All I remember about “The Woodlanders” is the unrequited of Marty South, a faithful, peasant girl who is in love with Giles Winterborne although he loves Grace Melbury. Marty South remains faithful to Giles, visits his graveyard while Grace returns to the arms of Edgar Fitzpiers.

While for ‘Jude the Obscure’, Hardy’s last completed novel, is way too much heartbreaking. Besides “Tess”, this book puts Hardy and Emma in heated arguments. The outcry from churches and public at that time is said to have made Hardy no longer  writing novels then devoted much of his time composing poems. For those who haven’t read the novel, “Jude” revolves around the love of Jude and his cousin, Sue Bridehead, which was controversial at that time. Furthermore, they eloped,  were against license marriage though they later got married due to people disapproval on their romance.

Again, while my opinions may be incorrect, I think it’s worth noting how Hardy’s life say something about his forlorn ideas seen in his major novels.


“The Three Strangers” by Thomas Hardy

I thought I would never again find another title other than famous novels by Thomas Hardy in the Kinokuniya bookstore. “Far from the Madding Crowd,” Jude the Obscure”, “The Major of Casterbridge”, “Tess of the D’urbervilles, “The Return of the Native”, and “The Woodlanders”, are his widely-read books, which I have read, too. Usually, the store sells only most popular works from an author, including Hardy, thus discovering his short stories collection is such a rarity for me.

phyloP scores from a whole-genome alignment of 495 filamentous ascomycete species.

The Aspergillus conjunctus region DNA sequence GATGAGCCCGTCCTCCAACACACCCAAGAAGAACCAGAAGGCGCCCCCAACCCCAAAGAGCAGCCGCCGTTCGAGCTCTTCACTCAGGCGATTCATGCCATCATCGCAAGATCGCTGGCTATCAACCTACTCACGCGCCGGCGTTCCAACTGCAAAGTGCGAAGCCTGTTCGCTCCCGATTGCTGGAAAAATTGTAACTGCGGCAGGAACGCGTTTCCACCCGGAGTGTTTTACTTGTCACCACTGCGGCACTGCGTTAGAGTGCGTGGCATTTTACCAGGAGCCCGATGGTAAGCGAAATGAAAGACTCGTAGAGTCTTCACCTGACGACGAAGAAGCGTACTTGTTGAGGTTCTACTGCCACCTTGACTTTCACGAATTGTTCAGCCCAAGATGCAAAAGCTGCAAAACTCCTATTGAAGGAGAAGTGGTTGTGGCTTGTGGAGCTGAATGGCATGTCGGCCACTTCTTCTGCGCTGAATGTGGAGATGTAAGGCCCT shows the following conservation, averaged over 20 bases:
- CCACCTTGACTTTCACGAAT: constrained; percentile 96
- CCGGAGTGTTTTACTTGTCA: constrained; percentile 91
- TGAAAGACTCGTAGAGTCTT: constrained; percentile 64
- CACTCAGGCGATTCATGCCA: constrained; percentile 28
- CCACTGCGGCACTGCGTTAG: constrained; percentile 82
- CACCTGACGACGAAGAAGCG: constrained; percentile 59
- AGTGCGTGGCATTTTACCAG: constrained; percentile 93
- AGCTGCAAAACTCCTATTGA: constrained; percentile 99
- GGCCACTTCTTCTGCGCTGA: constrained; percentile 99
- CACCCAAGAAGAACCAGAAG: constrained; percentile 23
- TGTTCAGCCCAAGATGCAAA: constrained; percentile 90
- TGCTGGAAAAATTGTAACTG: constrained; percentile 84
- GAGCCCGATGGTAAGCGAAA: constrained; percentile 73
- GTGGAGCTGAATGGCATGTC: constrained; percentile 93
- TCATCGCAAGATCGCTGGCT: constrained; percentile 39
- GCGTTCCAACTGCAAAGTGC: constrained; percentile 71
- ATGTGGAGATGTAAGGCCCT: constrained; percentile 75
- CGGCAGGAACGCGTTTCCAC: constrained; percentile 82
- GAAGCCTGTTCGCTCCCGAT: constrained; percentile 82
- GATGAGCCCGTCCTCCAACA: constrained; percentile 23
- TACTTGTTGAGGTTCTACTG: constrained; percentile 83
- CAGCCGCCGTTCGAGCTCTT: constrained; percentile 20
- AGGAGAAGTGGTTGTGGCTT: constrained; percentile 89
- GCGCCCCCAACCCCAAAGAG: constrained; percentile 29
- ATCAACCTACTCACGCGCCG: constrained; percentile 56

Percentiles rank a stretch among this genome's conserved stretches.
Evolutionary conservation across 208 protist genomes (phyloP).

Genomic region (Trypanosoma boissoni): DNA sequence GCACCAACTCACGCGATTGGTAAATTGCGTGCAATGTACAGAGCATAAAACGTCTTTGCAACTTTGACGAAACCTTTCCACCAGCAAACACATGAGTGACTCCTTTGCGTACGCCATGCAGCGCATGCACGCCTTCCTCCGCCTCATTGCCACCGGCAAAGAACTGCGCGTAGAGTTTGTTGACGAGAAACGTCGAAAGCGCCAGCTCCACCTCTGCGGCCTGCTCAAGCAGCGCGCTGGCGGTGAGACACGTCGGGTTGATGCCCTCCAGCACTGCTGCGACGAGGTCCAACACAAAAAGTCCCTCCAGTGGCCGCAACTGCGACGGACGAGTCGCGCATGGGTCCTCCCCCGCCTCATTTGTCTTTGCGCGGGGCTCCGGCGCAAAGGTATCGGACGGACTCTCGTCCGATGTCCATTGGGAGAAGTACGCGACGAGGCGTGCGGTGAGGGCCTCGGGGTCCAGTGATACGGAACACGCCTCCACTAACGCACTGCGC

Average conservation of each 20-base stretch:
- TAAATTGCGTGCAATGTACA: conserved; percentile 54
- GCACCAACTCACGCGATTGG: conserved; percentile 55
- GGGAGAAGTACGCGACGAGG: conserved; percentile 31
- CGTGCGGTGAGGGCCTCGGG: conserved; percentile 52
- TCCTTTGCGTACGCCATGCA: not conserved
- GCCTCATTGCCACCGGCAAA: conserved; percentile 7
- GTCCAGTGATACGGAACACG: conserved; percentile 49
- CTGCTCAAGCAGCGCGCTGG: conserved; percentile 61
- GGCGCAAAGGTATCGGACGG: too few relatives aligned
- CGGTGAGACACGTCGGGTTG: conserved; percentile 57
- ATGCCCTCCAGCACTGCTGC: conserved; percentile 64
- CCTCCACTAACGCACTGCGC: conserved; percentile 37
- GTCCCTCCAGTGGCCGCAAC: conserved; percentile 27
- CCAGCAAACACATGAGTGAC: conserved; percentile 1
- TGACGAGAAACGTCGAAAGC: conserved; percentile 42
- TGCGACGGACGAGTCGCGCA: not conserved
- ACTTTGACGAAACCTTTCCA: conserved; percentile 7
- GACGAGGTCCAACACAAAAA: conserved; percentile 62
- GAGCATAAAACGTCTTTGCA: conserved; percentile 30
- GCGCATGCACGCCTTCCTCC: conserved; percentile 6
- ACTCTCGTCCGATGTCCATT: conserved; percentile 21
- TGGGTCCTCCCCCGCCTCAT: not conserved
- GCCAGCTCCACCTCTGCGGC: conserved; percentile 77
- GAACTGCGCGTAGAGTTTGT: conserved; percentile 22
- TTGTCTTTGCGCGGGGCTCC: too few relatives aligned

Aside from the glee that I am going to read his less popular stories, the fact that the book is just as Rp21,000 or less than US$2 is perfect for my current pocket.  The 85-pages book contain his three stories – “The Three Strangers”, “The Distracted Preacher” and “The Fiddler of the Reels. So far, I have completed reading “The Three Strangers” which leave me with mixed feelings about the writer.

Before going on the reading remarks, I would like to share what the story is all about:

The loneliness of Higher Crowstairs, the name of a cottage, is broken down by the gathering of 19 persons — men and women from various professions. They dance, talk about so many things while listening to the beautiful rhythm coming from a 12-year old fiddler boy. One of the attendants in the conglomeration is shepherd Fennel and his wife. The blitheness of the party comes to a stop when a stranger knocks at the shepherd’s house.

Not long after that, a second strangeman goes in, too. While the first produces no sign of awkwardness, the second one seems a bit avaricious and mysterious at least for Mrs. Fennel. Although she tells her husband how she dislikes the look of the second man and that she feels he is a bit avaricious for quickly drinking lots of mead, Mr. Fennel ignores her complains.